Cynthia Coffman and James Marlow
On August 30, 1989, Cynthia Coffman and James Marlow are sentenced to death in California for the 1986 murder of Corinna Novis. Coffman was the first woman to receive a death sentence in the state since capital punishment was reinstated in 1977.
Coffman first met Marlow in May 1986, just after he was released from prison. Marlow, a career criminal, had been locked up for stealing his sixth wife's car. An earlier stint in Folsom prison had earned him the nickname of "The Folsom Wolf." Coffman and Marlow hit it off so fast that within weeks they were traveling the country together. In late July, Marlow and Coffman were married in Tennessee and then moved back West, sponging off relatives until they made it to California in October. On November 7, 1986, in Redlands, California, Corinna Novis disappeared and five days later, Lynel Murray was kidnapped outside of the dry cleaners where she worked in Orange County. On November 11th, Novis' checkbook was found in a dumpster along with some papers that had Marlow's and Coffman's names on them. A lodge owner in Big Bear City reported that they had recently checked in. Over 100 men joined a search party that eventually caught the couple while hiking through the mountains in clothes that had been stolen from Murray's dry cleaners. Marlow and Coffman were convicted of Novis' murder and sentenced to death; they were later also convicted of Murray's murder and today remain on death row.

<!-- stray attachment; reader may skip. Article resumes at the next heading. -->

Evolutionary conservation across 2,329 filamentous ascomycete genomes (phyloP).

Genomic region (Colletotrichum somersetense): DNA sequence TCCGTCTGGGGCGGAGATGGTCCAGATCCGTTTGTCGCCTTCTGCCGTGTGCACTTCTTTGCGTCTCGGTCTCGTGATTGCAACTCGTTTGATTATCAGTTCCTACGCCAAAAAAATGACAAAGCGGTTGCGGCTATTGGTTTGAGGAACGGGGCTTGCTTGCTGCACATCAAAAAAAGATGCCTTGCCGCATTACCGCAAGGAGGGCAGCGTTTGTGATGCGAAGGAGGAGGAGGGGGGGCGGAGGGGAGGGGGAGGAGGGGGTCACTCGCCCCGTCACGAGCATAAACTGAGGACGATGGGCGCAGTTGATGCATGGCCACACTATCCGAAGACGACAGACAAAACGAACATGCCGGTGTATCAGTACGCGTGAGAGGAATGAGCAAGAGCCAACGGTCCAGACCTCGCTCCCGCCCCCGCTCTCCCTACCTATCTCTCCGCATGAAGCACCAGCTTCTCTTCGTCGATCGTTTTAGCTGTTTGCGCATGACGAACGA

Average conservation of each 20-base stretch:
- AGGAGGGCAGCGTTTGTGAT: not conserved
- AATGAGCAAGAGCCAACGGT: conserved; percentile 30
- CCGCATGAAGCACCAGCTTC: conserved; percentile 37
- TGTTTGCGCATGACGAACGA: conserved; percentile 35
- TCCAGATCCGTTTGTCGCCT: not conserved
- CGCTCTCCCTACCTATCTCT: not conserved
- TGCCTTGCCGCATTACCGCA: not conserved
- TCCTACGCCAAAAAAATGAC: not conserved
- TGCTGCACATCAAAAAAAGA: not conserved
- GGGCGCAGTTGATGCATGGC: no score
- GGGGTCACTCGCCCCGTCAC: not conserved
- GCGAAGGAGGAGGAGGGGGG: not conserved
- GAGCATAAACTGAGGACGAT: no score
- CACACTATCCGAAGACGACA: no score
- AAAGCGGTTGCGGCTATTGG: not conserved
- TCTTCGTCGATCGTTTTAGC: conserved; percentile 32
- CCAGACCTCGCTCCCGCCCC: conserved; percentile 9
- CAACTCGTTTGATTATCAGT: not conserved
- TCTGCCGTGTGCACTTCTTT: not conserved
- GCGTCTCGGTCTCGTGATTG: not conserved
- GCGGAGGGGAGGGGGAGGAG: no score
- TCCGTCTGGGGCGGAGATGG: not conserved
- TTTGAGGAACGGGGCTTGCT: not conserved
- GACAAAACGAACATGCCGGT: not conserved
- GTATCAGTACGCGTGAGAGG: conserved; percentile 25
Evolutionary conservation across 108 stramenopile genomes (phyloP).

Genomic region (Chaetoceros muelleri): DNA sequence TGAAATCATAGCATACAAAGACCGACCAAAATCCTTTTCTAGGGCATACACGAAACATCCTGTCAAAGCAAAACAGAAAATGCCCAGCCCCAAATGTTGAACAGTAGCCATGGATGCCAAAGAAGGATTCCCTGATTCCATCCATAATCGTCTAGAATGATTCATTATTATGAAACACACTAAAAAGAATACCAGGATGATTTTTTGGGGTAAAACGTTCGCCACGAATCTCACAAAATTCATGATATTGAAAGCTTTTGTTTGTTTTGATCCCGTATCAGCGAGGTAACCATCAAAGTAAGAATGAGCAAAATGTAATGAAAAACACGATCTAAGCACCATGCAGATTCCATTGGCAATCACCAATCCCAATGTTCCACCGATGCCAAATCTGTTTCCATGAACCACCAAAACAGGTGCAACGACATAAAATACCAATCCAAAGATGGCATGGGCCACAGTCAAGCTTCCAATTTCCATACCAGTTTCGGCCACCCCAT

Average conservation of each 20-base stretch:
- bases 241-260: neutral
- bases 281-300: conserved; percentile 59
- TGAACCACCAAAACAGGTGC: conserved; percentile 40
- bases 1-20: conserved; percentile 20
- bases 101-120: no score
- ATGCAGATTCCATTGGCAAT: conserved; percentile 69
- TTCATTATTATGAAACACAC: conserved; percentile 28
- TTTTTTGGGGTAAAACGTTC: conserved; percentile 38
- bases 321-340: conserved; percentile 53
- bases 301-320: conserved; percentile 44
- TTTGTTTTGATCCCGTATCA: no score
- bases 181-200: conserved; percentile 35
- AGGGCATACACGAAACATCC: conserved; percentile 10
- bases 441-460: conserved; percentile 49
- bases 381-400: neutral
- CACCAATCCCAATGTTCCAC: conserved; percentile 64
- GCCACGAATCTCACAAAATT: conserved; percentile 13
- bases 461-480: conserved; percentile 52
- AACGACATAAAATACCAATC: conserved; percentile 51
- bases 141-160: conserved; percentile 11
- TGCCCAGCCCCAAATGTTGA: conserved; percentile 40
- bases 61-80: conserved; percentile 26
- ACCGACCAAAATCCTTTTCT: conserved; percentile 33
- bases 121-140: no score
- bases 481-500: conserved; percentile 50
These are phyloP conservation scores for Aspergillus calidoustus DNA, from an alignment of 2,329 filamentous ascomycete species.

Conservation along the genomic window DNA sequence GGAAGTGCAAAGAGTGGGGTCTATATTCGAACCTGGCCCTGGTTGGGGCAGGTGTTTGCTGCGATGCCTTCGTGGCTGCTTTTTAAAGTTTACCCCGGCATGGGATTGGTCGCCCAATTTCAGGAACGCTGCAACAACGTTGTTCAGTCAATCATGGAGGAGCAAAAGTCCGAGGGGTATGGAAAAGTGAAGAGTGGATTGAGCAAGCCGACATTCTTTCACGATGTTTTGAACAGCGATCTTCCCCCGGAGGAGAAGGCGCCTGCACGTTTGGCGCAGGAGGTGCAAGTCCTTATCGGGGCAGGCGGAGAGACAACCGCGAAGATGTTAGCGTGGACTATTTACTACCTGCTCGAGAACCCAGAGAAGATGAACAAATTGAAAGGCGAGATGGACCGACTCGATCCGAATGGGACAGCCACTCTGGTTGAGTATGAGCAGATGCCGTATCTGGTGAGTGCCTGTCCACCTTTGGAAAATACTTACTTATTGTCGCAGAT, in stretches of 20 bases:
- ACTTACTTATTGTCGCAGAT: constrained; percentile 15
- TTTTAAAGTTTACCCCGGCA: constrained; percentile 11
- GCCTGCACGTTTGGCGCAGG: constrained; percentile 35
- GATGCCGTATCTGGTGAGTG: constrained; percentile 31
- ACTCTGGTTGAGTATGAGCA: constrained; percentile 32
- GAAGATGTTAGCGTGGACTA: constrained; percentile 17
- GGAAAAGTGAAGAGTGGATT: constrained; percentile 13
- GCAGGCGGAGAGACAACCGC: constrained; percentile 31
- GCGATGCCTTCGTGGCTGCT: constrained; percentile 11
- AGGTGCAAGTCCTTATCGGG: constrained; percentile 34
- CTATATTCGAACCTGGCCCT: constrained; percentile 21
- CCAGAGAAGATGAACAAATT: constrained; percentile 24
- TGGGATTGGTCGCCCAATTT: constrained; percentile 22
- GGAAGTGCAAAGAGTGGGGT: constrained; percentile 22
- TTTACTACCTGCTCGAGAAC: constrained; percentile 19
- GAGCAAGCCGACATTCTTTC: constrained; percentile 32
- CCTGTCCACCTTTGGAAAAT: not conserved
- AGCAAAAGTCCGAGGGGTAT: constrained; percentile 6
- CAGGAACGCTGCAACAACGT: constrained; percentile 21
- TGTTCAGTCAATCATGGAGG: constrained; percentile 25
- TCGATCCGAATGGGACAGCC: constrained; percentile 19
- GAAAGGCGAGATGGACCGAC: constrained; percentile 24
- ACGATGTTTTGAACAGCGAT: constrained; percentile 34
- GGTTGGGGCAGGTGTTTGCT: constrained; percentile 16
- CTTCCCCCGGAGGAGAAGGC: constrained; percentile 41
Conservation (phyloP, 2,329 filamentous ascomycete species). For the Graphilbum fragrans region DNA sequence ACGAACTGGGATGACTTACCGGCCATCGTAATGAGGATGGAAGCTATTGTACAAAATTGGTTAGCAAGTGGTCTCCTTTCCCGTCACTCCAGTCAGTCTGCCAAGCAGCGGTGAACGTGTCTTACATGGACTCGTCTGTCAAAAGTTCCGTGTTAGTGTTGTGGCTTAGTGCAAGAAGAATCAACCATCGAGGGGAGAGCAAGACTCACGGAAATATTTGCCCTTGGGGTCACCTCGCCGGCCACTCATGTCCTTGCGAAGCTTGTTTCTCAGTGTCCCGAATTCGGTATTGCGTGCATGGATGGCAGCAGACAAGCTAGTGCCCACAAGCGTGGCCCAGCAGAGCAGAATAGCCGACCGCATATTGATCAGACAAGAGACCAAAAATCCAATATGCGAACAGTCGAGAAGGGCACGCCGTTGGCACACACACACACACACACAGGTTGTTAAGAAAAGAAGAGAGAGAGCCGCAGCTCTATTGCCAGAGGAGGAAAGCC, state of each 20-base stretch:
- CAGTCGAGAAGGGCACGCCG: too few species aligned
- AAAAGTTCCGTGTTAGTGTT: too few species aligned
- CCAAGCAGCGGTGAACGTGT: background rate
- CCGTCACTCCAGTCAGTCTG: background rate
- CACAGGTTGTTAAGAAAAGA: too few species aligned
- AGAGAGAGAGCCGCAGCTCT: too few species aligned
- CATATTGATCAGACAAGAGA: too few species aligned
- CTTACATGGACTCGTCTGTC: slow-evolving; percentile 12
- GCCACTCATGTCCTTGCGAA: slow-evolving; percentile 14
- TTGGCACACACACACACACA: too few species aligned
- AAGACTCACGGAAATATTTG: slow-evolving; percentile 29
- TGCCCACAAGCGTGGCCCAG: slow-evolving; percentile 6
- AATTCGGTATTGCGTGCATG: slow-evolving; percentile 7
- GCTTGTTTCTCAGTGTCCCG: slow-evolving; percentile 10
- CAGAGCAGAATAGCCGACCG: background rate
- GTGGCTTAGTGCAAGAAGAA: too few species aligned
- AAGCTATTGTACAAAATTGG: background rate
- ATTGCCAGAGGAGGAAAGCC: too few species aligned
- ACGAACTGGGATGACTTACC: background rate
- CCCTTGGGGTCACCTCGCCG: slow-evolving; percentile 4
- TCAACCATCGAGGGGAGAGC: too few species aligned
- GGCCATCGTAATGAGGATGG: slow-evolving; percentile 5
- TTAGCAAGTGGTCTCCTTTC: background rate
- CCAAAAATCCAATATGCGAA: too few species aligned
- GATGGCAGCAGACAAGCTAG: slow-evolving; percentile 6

Michael Thomas Barry is the author of Murder & Mayhem 52 Crimes that Shocked Early California 1849-1949. The book can be purchased from Amazon through the following link: